FRC publishes a Discussion Paper on board succession planning

  • FRC Image

28 Oct, 2015

The Financial Reporting Council (FRC) has published a Discussion paper on board succession planning for both executives and non-executives of those companies to which the UK Corporate Governance Code applies. The content within the Discussion Paper might also be relevant for other organisations.

The FRC Discussion Paper aims to “look at the key issues, to identify suggestions for good practice and, more specifically, to examine how the nomination committee can play its role effectively”.  It has been published in response to calls from stakeholders and also to address the recommendations of the Parliamentary Commission on Banking Standards which provided recommendations to the FRC around director nomination.

The Discussion Paper highlights that “good succession planning contributes to the long-term success of a company” and that the absence of a succession plan “can undermine a company’s effectiveness and its sustainability”.  It then goes on to say that “unless boards plan in advance for both executive and non-executive positions, they will struggle to ensure that the right mix of diverse skills and experience is in place”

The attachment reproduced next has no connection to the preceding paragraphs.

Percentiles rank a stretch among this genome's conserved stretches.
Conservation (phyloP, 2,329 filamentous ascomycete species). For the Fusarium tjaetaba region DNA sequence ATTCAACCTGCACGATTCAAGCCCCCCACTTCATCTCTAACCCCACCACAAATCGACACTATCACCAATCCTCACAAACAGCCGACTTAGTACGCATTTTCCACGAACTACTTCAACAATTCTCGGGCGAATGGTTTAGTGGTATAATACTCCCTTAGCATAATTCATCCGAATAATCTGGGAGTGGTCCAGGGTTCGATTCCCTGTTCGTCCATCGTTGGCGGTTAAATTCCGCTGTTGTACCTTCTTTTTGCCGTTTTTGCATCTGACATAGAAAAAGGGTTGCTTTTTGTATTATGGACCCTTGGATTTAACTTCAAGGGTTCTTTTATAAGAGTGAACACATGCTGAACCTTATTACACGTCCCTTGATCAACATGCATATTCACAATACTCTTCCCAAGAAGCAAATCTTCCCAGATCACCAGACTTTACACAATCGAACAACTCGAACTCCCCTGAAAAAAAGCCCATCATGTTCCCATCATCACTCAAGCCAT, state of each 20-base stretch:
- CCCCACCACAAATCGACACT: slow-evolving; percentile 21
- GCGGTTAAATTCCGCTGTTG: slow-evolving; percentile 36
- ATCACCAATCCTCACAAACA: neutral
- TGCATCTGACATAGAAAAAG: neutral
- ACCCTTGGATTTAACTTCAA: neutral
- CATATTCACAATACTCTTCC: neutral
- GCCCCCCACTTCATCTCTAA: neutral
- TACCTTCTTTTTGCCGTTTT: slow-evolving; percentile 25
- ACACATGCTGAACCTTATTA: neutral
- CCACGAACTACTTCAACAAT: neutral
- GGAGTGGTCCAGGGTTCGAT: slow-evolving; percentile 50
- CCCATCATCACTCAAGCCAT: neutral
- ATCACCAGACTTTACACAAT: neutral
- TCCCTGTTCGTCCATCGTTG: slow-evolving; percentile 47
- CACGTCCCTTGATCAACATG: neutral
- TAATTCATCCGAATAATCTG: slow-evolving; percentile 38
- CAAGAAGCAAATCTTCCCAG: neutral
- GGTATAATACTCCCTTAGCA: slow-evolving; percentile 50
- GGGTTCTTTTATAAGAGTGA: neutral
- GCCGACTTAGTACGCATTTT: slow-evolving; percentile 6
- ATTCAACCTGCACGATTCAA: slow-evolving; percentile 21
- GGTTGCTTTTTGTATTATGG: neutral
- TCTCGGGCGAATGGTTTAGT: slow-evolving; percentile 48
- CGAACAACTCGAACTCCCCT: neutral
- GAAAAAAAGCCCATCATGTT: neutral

The Discussion Paper explores six areas that the FRC considers are important to succession planning:

  • how effective board succession planning is important to business strategy and culture;
  • the role of the nomination committee;
  • board evaluation and its contribution to board succession;
  • identifying the internal and external ‘pipeline’ for executive and non-executive directors;
  • ensuring diversity; and
  • the role of institutional investors.

The FRC is seeking to provoke discussion, and welcomes feedback on the approach and to the issues and questions posed.  The press release and Discussion Paper are available on the FRC website (links to FRC website). Comments are requested to be submitted by 29 January 2016.

Our Governance in brief publication on the Discussion Paper is available here.

Correction list for hyphenation

These words serve as exceptions. Once entered, they are only hyphenated at the specified hyphenation points. Each word should be on a separate line.